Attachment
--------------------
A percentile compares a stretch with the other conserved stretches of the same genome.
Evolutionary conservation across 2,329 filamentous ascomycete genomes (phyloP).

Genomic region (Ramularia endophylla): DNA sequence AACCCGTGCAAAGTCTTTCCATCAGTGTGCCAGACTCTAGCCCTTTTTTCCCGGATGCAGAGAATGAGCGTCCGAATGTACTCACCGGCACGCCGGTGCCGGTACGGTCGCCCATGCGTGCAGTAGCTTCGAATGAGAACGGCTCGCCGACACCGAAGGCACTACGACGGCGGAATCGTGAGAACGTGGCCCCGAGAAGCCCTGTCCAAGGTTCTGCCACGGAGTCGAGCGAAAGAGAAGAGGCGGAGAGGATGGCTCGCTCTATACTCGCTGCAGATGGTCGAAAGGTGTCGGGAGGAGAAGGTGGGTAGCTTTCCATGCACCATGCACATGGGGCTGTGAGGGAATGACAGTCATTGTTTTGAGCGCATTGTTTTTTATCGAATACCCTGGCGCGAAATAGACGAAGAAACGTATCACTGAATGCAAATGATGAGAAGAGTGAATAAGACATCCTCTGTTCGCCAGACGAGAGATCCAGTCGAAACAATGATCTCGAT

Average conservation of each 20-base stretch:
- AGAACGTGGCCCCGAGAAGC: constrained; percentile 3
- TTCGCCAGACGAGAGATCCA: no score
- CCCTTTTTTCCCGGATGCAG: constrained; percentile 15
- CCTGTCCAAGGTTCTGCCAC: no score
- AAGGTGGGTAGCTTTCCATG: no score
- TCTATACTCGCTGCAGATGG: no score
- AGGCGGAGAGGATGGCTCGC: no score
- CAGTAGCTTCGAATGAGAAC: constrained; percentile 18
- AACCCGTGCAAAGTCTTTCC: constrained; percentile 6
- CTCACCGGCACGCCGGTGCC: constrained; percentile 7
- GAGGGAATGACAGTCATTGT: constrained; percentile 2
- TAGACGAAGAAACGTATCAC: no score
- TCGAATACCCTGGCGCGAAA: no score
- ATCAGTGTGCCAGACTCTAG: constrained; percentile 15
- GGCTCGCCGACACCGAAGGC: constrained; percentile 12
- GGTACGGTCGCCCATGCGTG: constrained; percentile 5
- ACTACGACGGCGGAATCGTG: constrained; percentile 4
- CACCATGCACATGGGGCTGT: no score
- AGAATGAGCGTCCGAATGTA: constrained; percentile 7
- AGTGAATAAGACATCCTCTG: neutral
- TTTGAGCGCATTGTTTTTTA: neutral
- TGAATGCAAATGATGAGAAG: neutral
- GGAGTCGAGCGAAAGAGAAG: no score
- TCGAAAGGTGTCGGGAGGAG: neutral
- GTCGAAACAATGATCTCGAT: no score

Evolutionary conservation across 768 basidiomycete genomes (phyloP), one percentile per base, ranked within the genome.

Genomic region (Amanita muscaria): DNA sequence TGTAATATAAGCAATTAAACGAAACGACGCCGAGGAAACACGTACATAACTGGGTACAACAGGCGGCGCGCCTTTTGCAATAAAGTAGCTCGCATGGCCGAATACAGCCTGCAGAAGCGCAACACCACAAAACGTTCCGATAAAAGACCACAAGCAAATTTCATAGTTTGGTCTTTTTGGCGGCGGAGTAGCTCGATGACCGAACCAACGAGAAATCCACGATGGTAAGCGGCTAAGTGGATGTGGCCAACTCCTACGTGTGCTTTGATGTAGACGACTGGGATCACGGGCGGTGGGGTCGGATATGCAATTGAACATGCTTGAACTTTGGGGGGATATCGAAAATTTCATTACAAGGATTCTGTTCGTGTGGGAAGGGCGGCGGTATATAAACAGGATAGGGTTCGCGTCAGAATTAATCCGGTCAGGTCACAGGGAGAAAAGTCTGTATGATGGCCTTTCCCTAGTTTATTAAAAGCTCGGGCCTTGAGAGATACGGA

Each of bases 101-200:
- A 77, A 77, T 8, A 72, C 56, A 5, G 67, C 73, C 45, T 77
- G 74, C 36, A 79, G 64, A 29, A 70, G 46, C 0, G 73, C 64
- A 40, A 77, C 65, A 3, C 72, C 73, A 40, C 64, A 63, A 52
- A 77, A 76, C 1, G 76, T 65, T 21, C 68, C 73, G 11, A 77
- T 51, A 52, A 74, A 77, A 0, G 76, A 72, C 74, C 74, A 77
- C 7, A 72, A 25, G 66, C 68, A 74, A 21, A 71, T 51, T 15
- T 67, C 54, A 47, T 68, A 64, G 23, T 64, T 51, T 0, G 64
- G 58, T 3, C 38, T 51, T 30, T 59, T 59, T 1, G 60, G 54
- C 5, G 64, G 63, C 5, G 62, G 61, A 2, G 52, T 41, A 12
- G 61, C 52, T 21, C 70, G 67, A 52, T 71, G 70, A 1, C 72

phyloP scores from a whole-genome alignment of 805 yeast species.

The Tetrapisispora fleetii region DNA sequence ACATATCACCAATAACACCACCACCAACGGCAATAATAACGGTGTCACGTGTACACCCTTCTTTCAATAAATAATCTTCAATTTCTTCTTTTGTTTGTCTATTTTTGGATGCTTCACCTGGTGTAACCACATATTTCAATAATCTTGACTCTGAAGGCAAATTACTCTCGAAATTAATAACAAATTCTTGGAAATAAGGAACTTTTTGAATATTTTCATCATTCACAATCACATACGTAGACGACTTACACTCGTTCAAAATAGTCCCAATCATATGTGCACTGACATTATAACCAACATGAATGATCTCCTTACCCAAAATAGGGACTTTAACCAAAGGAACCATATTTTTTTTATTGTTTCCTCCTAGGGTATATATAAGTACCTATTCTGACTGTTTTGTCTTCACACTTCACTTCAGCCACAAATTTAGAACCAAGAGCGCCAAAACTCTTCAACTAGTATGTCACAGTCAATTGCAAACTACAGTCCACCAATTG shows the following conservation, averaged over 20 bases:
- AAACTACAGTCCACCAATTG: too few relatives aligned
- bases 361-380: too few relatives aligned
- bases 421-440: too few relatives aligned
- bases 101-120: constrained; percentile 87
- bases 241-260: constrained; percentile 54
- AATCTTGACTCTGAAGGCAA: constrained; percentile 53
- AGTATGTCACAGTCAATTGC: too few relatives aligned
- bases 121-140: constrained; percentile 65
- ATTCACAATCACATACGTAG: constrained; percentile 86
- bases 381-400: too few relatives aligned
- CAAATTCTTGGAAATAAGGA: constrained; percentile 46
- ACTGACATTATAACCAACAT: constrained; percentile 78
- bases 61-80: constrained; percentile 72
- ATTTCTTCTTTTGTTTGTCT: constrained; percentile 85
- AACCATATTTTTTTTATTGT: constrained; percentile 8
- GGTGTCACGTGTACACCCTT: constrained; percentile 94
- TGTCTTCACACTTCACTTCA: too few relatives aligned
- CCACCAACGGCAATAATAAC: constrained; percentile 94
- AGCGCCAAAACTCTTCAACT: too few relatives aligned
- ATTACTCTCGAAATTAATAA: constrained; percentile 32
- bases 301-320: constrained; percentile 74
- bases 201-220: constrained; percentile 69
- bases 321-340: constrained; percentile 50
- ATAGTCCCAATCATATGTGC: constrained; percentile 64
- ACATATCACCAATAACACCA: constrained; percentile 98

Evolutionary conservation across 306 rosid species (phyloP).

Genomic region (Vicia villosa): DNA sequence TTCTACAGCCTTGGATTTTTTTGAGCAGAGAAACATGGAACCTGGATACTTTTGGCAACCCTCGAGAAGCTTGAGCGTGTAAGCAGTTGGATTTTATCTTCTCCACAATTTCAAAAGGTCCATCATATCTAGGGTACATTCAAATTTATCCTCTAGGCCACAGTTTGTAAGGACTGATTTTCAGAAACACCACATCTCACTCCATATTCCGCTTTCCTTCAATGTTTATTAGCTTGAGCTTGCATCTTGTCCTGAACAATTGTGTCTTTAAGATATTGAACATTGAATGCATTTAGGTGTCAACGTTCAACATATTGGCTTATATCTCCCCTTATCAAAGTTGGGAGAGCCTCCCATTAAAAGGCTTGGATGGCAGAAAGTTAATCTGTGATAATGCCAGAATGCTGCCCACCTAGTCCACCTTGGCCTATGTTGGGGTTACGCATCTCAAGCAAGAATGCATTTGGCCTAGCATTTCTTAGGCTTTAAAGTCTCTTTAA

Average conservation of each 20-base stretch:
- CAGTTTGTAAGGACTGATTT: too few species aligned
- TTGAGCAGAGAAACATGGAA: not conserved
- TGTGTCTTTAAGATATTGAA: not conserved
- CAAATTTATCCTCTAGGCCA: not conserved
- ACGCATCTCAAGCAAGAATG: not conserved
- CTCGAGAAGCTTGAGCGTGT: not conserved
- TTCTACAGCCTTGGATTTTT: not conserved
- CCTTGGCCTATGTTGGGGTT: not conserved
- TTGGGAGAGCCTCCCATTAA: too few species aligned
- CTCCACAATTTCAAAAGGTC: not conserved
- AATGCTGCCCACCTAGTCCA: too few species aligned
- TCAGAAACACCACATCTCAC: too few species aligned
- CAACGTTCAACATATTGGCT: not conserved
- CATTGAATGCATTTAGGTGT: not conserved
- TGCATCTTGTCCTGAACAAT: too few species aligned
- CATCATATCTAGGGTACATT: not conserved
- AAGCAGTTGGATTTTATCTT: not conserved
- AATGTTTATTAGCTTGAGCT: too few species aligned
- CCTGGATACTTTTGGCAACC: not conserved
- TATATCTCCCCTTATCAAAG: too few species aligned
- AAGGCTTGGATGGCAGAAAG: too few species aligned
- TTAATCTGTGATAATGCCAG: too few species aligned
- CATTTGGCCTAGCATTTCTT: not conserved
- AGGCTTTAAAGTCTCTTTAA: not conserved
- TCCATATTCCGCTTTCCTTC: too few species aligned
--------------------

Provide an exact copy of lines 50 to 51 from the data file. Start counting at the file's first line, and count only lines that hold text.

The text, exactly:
- AATCTTGACTCTGAAGGCAA: constrained; percentile 53
- AGTATGTCACAGTCAATTGC: too few relatives aligned